Winged dreamer |
David Pressgrove

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Winged dreamer

Former resident comes back to Craig to realize flying dream

Tom Jacobs is a dreamer.

Up until seven years ago it was his dream to live in an Alaskan village. Then he and his wife moved from Cripple Creek to Tuluksak, a village 400 miles west of Anchorage.

Up until this summer Jacobs had dreamed of being a pilot. In May, he received a package in the mail and in it was the information about Colorado Northwestern Community Col-

lege’s Continuing Education Flight Training program. His wife and mother had enrolled him in the program.

Jacobs finished the written test for the class when he was in Alaska. He came to Craig and started his flying classes on July 5.

“The college has bent over backwards to make this a great experience for me,” he said. “It has been intensive but I’ve enjoyed every minute of it.”

Helping his family

After graduating from Hayden High School, Jacobs immediately went to work in the mining industry. He worked for Trapper Mine and other mines around the country for 25 years.

Shortly after high school, he married Terry Ann “T.A.” They had two sons, both of whom received financial assistance from their father for college.

Tom also paid for T.A. to go to school at age 30 and earn her master’s degree.

“My wife said the flying lessons were a gift for working hard to help the family,” Jacobs said. “I had worked hard to help them and they were rewarding me.”

Flying over Alaska

When Tom first started to learn to fly, sitting in a puddle jumper was nothing new. In Alaska, he flies 20 times a year to either get to a larger city or to travel for work.

In Tuluksak he and his wife work at a K-12 school. The village has 500 people, and almost all of the villagers are native, with the exception of the school teachers. Jacobs is the mechanic/maintenance worker for the Yupilt School District. He travels to the different schools to help maintain the generators and other maintenance issues.

“The villagers have a tough life,” he said. “It makes my wife and I feel fortunate for what we have.”

Tom said there were times when the pilot would “kinda let me fly.”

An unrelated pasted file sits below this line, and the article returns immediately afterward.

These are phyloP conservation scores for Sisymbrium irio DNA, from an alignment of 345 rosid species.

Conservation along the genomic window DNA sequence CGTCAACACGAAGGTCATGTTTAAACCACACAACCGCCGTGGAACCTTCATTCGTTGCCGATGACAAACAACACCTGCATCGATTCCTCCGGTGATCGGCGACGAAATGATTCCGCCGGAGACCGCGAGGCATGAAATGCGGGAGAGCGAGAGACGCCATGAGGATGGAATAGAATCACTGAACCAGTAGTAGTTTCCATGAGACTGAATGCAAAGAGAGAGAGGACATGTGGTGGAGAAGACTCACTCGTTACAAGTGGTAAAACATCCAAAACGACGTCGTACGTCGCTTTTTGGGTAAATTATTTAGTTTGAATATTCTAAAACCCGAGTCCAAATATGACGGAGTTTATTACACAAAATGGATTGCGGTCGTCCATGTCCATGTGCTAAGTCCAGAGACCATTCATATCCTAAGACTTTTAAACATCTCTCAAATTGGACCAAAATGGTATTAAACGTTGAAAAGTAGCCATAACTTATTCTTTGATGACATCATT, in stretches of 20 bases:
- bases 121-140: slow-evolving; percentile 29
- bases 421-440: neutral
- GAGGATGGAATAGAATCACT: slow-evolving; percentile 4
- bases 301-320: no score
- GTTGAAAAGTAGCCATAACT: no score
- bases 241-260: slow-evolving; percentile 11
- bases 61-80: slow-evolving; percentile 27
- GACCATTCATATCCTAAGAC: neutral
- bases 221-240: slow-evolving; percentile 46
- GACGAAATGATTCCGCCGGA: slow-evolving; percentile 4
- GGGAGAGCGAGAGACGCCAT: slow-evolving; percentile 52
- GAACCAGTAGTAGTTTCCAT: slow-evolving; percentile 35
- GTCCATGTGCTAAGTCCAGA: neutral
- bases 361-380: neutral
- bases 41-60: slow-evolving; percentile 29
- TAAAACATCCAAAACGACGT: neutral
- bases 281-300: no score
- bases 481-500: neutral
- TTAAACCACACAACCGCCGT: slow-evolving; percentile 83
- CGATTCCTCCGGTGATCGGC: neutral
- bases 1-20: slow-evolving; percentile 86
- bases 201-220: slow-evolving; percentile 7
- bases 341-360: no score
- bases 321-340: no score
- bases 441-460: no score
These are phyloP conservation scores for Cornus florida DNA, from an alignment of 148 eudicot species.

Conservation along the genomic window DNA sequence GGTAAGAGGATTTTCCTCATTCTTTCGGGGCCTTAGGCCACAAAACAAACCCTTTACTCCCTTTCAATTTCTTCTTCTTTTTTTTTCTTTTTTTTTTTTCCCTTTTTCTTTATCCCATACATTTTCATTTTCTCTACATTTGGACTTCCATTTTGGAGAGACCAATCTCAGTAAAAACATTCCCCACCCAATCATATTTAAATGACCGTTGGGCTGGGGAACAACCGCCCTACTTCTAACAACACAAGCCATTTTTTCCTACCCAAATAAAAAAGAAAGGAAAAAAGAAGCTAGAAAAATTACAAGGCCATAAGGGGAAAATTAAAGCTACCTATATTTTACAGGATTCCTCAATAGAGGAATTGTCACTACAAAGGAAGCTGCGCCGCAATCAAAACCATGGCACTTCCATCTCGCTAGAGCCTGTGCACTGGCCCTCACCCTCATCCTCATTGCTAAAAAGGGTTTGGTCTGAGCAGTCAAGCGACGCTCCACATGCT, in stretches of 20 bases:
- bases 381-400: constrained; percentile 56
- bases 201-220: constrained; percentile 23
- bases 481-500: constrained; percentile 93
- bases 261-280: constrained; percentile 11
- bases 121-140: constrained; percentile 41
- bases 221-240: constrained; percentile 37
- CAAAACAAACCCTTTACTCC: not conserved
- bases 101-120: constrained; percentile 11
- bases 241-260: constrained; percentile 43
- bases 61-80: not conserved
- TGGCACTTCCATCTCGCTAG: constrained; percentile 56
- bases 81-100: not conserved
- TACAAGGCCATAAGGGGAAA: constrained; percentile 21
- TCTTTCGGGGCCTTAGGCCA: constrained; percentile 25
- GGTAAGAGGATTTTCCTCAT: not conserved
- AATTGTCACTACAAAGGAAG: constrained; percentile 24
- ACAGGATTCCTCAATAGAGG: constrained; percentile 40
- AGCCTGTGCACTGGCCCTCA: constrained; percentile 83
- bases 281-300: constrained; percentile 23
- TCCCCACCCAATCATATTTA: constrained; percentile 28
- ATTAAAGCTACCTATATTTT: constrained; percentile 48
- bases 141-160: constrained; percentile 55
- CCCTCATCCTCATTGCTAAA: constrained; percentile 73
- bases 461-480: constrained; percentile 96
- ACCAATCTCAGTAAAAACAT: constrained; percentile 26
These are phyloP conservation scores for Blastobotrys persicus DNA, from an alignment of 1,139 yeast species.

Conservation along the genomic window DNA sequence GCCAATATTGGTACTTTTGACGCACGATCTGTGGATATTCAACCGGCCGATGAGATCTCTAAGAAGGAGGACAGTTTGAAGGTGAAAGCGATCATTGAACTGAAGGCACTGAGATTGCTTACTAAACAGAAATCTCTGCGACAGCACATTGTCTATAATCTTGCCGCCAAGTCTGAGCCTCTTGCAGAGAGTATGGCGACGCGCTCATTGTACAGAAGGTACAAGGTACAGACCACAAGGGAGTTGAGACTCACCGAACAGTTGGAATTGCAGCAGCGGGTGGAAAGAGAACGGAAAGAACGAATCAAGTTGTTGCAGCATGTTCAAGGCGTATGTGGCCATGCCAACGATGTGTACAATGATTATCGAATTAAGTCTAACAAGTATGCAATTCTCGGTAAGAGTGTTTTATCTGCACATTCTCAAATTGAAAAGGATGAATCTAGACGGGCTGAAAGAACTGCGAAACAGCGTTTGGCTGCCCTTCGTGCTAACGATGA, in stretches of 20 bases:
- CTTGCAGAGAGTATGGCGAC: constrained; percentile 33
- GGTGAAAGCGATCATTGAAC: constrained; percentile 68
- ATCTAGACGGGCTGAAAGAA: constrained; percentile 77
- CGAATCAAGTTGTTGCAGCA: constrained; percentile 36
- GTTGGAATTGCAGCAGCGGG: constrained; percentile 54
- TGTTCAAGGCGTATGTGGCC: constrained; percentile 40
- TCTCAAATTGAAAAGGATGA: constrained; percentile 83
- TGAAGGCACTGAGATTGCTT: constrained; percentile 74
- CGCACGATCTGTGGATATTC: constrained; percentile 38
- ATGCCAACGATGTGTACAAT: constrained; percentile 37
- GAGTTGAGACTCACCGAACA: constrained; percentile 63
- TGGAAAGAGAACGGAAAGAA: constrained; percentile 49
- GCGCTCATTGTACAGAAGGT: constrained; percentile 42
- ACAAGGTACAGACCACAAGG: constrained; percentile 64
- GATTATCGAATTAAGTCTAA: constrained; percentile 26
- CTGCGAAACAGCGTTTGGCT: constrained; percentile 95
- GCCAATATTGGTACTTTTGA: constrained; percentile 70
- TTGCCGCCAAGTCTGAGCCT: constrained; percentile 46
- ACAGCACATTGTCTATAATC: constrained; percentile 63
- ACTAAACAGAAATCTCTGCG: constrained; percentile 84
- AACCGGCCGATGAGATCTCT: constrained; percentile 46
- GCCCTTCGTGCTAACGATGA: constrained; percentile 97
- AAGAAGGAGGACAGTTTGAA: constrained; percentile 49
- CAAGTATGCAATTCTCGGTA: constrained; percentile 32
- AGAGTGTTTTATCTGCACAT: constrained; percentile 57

This summer he’s been doing the real thing.

CNCC’s program

Tom’s family contacted David Cole, the Director of Aviation Technology-Flight, at the Rangely campus of Colorado Northwestern to inquire about classes.

Cole and the college created the Continuing Education Flight Training program in the winter.

“We recognized that there was a demand for learning to fly without taking the college classes that our regular students do,” Cole said. “Tom was an ideal person that we had in mind when we came up with the program.”

Tom used his summer vacation time to come to Craig and he was able to stay with his parents, Bill and Billie Jacobs, while he took the classes.

A plane and instructor were available to him nearly every weekday at the Craig/Moffat County Airport.

“I was really surprised that the college would put a plane in Craig just for me,” Jacobs said. “Dave really cared and made the extra effort to accommodate me.”

Cole said the CEFT program had eight students currently flying and that eight more were giving serious consideration.

“I had checked out programs like this one in Alaska and it was three times the cost,” Jacobs said. “It has been great that I could take my vacation and learn to fly at the same time.”

Learning to fly

Mike Breed was in Dave Cole’s office when Tom’s family made the first call. Breed had applied to be an instructor for the CEFT program, but he hadn’t been hired at the time.

“I thought it was a cool story,” he said. “When I was accepted to be an instructor I felt like I already knew Tom.”

Breed graduated from CNCC with an associate’s degree in May, as well as his license to fly.

He and Tom have spent hours in the air together.

“When (Tom) first started he had trouble keeping the plane straight,” Breed said. “Three weeks later, he’s soloing.”

Jacobs said there was so much information to absorb in one sitting his brain would sometimes overload.

“Mike could tell when my brain was too full and we would take it into land,” he said. “I could only take two hours of information in at a time. They made sure I learned as quickly and safely as possible.”

Jacobs flew almost every day with Breed and once he mastered landing, he said he felt like a pilot.

One of his inspirations to be a pilot was his grandfather, who started flying at 49 years old. Coincidentally, Jacobs learned to fly in his 49th year.

His new skill will have a practical use back home.

“This will come in handy if I can fly myself in Alaska,” he said. “I have everybody in the world looking for a plane for me.”

David Pressgrove can be reached at 824-7031, ext. 209, or